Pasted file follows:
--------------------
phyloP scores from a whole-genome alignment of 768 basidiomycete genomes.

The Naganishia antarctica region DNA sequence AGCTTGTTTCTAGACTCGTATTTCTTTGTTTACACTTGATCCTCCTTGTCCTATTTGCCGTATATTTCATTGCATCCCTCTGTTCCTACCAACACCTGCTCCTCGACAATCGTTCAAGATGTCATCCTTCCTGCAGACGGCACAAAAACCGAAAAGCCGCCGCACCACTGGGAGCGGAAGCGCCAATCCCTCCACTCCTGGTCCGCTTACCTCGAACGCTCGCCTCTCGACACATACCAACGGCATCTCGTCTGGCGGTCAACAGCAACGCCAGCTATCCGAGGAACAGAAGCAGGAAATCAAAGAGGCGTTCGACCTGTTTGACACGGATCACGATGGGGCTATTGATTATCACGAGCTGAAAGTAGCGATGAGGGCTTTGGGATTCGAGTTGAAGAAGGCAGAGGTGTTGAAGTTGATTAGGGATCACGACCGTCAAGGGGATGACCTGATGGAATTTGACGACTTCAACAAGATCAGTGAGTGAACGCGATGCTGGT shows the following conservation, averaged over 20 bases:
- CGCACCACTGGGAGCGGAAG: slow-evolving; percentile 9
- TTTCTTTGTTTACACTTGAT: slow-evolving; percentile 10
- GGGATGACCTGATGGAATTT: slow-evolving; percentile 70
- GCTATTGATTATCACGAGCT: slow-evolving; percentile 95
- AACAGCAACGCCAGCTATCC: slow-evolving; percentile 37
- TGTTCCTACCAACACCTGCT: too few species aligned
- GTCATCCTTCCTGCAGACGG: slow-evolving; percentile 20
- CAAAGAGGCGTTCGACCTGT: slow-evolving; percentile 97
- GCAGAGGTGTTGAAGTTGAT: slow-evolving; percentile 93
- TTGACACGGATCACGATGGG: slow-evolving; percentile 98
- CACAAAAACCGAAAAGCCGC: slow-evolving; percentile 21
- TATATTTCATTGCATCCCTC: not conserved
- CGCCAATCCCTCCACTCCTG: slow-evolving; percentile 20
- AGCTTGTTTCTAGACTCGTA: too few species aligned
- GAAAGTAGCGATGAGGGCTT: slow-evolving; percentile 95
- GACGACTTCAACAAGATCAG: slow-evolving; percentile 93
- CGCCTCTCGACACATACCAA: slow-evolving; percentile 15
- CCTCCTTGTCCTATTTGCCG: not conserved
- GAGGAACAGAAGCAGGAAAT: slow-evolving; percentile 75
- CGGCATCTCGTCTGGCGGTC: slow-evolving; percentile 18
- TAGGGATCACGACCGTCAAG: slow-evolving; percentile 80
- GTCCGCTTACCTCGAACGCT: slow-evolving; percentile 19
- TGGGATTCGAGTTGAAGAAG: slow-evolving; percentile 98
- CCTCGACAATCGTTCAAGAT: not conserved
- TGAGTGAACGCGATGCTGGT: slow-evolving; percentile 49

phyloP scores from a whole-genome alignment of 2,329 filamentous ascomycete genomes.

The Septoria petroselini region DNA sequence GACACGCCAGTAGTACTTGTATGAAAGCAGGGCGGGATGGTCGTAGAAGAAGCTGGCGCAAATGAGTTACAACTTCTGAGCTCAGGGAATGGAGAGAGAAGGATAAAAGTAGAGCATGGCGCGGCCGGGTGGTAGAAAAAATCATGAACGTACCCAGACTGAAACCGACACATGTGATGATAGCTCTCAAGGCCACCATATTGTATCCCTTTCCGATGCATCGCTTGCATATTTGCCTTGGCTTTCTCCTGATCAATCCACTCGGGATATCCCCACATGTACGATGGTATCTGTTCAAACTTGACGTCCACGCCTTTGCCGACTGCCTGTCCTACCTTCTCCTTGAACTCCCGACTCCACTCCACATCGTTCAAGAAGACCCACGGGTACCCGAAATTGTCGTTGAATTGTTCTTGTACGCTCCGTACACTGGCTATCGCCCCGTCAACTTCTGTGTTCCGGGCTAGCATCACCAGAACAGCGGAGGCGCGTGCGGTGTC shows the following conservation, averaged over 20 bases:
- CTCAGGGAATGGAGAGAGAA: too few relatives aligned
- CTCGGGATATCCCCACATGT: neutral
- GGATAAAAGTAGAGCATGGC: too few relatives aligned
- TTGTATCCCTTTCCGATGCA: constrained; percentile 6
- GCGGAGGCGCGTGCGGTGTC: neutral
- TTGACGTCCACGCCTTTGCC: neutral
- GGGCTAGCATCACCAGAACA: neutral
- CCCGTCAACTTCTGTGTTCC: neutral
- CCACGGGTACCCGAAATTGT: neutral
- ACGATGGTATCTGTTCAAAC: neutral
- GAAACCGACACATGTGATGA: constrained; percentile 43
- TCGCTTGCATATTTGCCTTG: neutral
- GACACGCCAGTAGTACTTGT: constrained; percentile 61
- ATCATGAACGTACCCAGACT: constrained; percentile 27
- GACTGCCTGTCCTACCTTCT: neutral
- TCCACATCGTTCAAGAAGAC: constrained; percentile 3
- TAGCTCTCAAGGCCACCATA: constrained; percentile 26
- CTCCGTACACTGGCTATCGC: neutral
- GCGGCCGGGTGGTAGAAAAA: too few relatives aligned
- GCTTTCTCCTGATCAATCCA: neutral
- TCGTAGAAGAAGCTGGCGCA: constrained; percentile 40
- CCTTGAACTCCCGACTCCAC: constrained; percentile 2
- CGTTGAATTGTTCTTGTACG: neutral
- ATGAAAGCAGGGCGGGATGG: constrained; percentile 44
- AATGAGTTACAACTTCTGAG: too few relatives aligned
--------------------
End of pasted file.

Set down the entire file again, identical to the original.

phyloP scores from a whole-genome alignment of 768 basidiomycete genomes.

The Naganishia antarctica region DNA sequence AGCTTGTTTCTAGACTCGTATTTCTTTGTTTACACTTGATCCTCCTTGTCCTATTTGCCGTATATTTCATTGCATCCCTCTGTTCCTACCAACACCTGCTCCTCGACAATCGTTCAAGATGTCATCCTTCCTGCAGACGGCACAAAAACCGAAAAGCCGCCGCACCACTGGGAGCGGAAGCGCCAATCCCTCCACTCCTGGTCCGCTTACCTCGAACGCTCGCCTCTCGACACATACCAACGGCATCTCGTCTGGCGGTCAACAGCAACGCCAGCTATCCGAGGAACAGAAGCAGGAAATCAAAGAGGCGTTCGACCTGTTTGACACGGATCACGATGGGGCTATTGATTATCACGAGCTGAAAGTAGCGATGAGGGCTTTGGGATTCGAGTTGAAGAAGGCAGAGGTGTTGAAGTTGATTAGGGATCACGACCGTCAAGGGGATGACCTGATGGAATTTGACGACTTCAACAAGATCAGTGAGTGAACGCGATGCTGGT shows the following conservation, averaged over 20 bases:
- CGCACCACTGGGAGCGGAAG: slow-evolving; percentile 9
- TTTCTTTGTTTACACTTGAT: slow-evolving; percentile 10
- GGGATGACCTGATGGAATTT: slow-evolving; percentile 70
- GCTATTGATTATCACGAGCT: slow-evolving; percentile 95
- AACAGCAACGCCAGCTATCC: slow-evolving; percentile 37
- TGTTCCTACCAACACCTGCT: too few species aligned
- GTCATCCTTCCTGCAGACGG: slow-evolving; percentile 20
- CAAAGAGGCGTTCGACCTGT: slow-evolving; percentile 97
- GCAGAGGTGTTGAAGTTGAT: slow-evolving; percentile 93
- TTGACACGGATCACGATGGG: slow-evolving; percentile 98
- CACAAAAACCGAAAAGCCGC: slow-evolving; percentile 21
- TATATTTCATTGCATCCCTC: not conserved
- CGCCAATCCCTCCACTCCTG: slow-evolving; percentile 20
- AGCTTGTTTCTAGACTCGTA: too few species aligned
- GAAAGTAGCGATGAGGGCTT: slow-evolving; percentile 95
- GACGACTTCAACAAGATCAG: slow-evolving; percentile 93
- CGCCTCTCGACACATACCAA: slow-evolving; percentile 15
- CCTCCTTGTCCTATTTGCCG: not conserved
- GAGGAACAGAAGCAGGAAAT: slow-evolving; percentile 75
- CGGCATCTCGTCTGGCGGTC: slow-evolving; percentile 18
- TAGGGATCACGACCGTCAAG: slow-evolving; percentile 80
- GTCCGCTTACCTCGAACGCT: slow-evolving; percentile 19
- TGGGATTCGAGTTGAAGAAG: slow-evolving; percentile 98
- CCTCGACAATCGTTCAAGAT: not conserved
- TGAGTGAACGCGATGCTGGT: slow-evolving; percentile 49

phyloP scores from a whole-genome alignment of 2,329 filamentous ascomycete genomes.

The Septoria petroselini region DNA sequence GACACGCCAGTAGTACTTGTATGAAAGCAGGGCGGGATGGTCGTAGAAGAAGCTGGCGCAAATGAGTTACAACTTCTGAGCTCAGGGAATGGAGAGAGAAGGATAAAAGTAGAGCATGGCGCGGCCGGGTGGTAGAAAAAATCATGAACGTACCCAGACTGAAACCGACACATGTGATGATAGCTCTCAAGGCCACCATATTGTATCCCTTTCCGATGCATCGCTTGCATATTTGCCTTGGCTTTCTCCTGATCAATCCACTCGGGATATCCCCACATGTACGATGGTATCTGTTCAAACTTGACGTCCACGCCTTTGCCGACTGCCTGTCCTACCTTCTCCTTGAACTCCCGACTCCACTCCACATCGTTCAAGAAGACCCACGGGTACCCGAAATTGTCGTTGAATTGTTCTTGTACGCTCCGTACACTGGCTATCGCCCCGTCAACTTCTGTGTTCCGGGCTAGCATCACCAGAACAGCGGAGGCGCGTGCGGTGTC shows the following conservation, averaged over 20 bases:
- CTCAGGGAATGGAGAGAGAA: too few relatives aligned
- CTCGGGATATCCCCACATGT: neutral
- GGATAAAAGTAGAGCATGGC: too few relatives aligned
- TTGTATCCCTTTCCGATGCA: constrained; percentile 6
- GCGGAGGCGCGTGCGGTGTC: neutral
- TTGACGTCCACGCCTTTGCC: neutral
- GGGCTAGCATCACCAGAACA: neutral
- CCCGTCAACTTCTGTGTTCC: neutral
- CCACGGGTACCCGAAATTGT: neutral
- ACGATGGTATCTGTTCAAAC: neutral
- GAAACCGACACATGTGATGA: constrained; percentile 43
- TCGCTTGCATATTTGCCTTG: neutral
- GACACGCCAGTAGTACTTGT: constrained; percentile 61
- ATCATGAACGTACCCAGACT: constrained; percentile 27
- GACTGCCTGTCCTACCTTCT: neutral
- TCCACATCGTTCAAGAAGAC: constrained; percentile 3
- TAGCTCTCAAGGCCACCATA: constrained; percentile 26
- CTCCGTACACTGGCTATCGC: neutral
- GCGGCCGGGTGGTAGAAAAA: too few relatives aligned
- GCTTTCTCCTGATCAATCCA: neutral
- TCGTAGAAGAAGCTGGCGCA: constrained; percentile 40
- CCTTGAACTCCCGACTCCAC: constrained; percentile 2
- CGTTGAATTGTTCTTGTACG: neutral
- ATGAAAGCAGGGCGGGATGG: constrained; percentile 44
- AATGAGTTACAACTTCTGAG: too few relatives aligned